Felicia is a mama of 8 kiddos and has been homeschooling for almost 17 years. Her kids range from 20 years old to 1. Science is a favorite subject in our house for no other reason than the world around us is an amazing testimony to God's amazing power. As a military family, the Johnson's have had an amazing opportunity to experience many different climates, habitats, and cultures. Felicia shares her adventures on Instagram and Facebook, while blogging about chaos and finding rest at The Zoo I Call Home.

Session(s): High School Chemistry Can Be Fun, High School Biology Can Be Fun, Animal Sciences for High School

Greg Norris:

Greg is a Hardware and Software Developer at GHI Electronics and works with the BrainPad Microsoft MakeCode Team.

He was homeschooled for three years of his schooling. It's impact has contributed greatly to who he is. 

He worked in TV production for nearly 30 years. Recently, he went back to school and changed career direction and moved into programming--something he had always done as a hobbyist but never a career. 

He's been working with Microsoft for the last 2 years on creating a block based editing interface for coding hardware. 

Session(s): Block-Based Programming Basics, Resources, and Insider Secrets

Jennifer Elia:

Jennifer Elia, homeschool consultant, curriculum creator, blogger, and author, is Founder of Aurelius Cabrini Homeschool Resource Center which is dedicated to giving homeschool moms the tools they need to thrive in their home education career. Jennifer provides one-on-one consulting, personalized and original curriculum plans, and practical advice for those just beginning their homeschool journey, as well as those who just need a little boost. She lives in New Jersey with her husband and four children whom she has been educating at home for the past 10 years. When Jennifer isn’t busy researching the best curriculum solutions, she enjoys gardening, crafting, and writing. You can find Jennifer on Facebook and Pinterest.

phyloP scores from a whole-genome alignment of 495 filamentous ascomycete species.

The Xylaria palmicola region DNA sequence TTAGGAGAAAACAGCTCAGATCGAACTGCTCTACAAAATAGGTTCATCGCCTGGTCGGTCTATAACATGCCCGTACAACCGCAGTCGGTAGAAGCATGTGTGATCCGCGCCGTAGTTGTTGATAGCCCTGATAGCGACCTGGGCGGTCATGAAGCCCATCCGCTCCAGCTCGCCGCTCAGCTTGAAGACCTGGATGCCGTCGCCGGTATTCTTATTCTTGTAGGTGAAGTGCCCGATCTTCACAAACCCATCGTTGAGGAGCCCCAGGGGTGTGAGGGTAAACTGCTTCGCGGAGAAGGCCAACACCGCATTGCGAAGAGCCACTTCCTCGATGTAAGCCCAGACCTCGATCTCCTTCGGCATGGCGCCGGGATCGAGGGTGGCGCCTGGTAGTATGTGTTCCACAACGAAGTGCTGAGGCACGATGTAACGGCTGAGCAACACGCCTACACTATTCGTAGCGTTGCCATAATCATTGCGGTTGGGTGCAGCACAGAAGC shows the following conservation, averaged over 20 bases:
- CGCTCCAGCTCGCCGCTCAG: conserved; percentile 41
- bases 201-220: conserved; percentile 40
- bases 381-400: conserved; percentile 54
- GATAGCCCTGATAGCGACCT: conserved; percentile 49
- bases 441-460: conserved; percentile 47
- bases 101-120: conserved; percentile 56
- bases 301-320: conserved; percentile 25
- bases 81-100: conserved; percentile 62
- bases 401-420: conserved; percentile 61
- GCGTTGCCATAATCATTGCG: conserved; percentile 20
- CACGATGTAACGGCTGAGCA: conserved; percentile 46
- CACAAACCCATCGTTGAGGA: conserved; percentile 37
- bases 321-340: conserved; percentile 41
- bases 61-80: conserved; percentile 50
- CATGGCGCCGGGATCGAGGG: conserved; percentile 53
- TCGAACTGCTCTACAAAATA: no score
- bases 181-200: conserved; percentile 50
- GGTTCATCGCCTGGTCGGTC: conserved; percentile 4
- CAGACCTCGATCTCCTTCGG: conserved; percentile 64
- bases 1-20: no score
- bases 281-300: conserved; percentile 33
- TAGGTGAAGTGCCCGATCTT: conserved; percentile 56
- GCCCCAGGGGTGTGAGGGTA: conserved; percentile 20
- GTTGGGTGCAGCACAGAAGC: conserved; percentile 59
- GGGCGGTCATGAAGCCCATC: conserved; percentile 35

Session(s): STEM Success for Poets & Other Non-Science People

Karyn Tripp:

Karyn Tripp is a former public school teacher turned homeschool mom. She has homeschooled her 4 kids (ages 14 down to 5) for 11 years now. She is the author of the blog Teach Beside Me where she shares creative teaching ideas and educational printables.  She loves coming up with fun new ways to teach hard subjects, and is passionate about helping kids love learning. Karyn is a co-author of best selling the STEAM Kids book series and is currently working on her first solo book, a math-art book. Karyn grew up in southern Florida, but now lives in the Utah mountains. When she is not teaching her kids, blogging, or writing, you can find her reading a book, baking cookies, or training for a half marathon. You can also find her on Facebook at Teach Beside Me!

Session(s): Integrating Art into Math & Science

Katoyia Bellamy:

Session(s): STEM for Children of Color

Kerry Tracy:

Kerry taught 2nd  - 7th grades in public schools for 10 years.  She now creates teaching resources and delivers professional development to parents and teachers around the world to help them uncover more feel-good teaching moments in their lives, with brain-busting work disguised as fun (AKA: STEM Challenges).  You can learn more about Kerry on her websites: STEM Challenge and Feel-Good Teaching.

Session(s): Introduction to STEM Challenges

Leah McDermott:

Session(s): Outdoor STEM

MaryAnne Kochenderfer:

MaryAnne Kochenderfer is the fourth of ten children, raised in five countries on three continents. She now lives in California’s Silicon Valley with her husband Mike and their four children: Emma, Johnny, Lily, and Anna. MaryAnne has a Masters in education and a Ph.D. in medicine. She blogs at Mama Smiles – Joyful Parenting about building a rewarding family life through mindful parenting and educational and creative family activities.